David LACOUR, Appellant, v. The STATE of Texas, Appellee.
A jury found David Lacour guilty of disorderly conduct and the court assessed a $500 fine. Lacour appeals bringing three points of error.
In his first point of error, Lacour alleges the trial court erred in failing to grant his motion for an instructed verdict and in denying his motion for a new trial because the evidence was insufficient to support his conviction.
The standard for reviewing legal sufficiency is whether, after reviewing the evidence in the light most favorable to the verdict any rational trier of fact could have found the essential elements of the crime beyond a reasonable doubt. Jackson v. Virginia, 443 U.S. 307, 99 S.Ct. 2781, 61 L.Ed.2d 560 (1979). If the evidence is legally insufficient, the court must order an acquittal. Burks v. United States, 437 U.S. 1, 98 S.Ct. 2141, 57 L.Ed.2d 1 (1978); Greene v. Massey, 437 U.S. 19, 98 S.Ct. 2151, 57 L.Ed.2d 15 (1978).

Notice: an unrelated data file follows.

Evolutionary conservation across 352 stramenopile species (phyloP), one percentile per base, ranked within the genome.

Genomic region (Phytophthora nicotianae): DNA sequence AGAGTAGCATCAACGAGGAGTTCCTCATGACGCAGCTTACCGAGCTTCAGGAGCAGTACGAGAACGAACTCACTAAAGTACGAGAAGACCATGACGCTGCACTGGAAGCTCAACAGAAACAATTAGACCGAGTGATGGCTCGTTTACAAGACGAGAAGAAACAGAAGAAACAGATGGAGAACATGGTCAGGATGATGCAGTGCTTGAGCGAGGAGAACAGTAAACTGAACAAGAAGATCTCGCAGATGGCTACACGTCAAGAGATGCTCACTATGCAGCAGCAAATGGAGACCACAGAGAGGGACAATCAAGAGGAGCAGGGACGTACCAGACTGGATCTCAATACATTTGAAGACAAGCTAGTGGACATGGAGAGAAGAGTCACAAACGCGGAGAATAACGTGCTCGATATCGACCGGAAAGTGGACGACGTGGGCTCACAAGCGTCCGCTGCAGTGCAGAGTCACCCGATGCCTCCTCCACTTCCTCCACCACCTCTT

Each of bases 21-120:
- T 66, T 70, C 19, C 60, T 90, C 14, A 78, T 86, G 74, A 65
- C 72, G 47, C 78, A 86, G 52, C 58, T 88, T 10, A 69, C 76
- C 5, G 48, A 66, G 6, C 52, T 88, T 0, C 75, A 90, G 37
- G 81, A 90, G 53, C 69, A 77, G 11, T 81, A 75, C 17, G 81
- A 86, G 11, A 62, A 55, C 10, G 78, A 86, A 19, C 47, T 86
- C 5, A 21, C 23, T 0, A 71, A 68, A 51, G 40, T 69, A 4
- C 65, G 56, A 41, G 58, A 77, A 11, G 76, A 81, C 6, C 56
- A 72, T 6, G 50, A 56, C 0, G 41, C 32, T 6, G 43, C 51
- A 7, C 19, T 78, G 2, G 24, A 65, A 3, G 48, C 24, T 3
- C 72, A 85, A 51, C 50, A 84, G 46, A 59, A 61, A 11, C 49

On July 3, 1995, Jefferson County resident Marvin McEachern and his family drove out to a portion of the Gulf Coast beach for fishing. McEachern drove down a closed section of Highway 87 and happened upon a group of 100 or more nudists on a section of the beach. McEachern had observed them there before on previous weekends and testified that he knew that the nudists were going to be there that day. McEachern called the Jefferson County Sheriff's Department to lodge a complaint. Shortly thereafter, Sergeant Steven Carr and Deputy Freddie Boullion met with McEachern at which time McEachern filled out a complaint form. McEachern then proceeded back to the area where he had observed the nudists, followed by Carr and Boullion. McEachern pointed out a group of nudists and informed the officers that all of those persons offended him.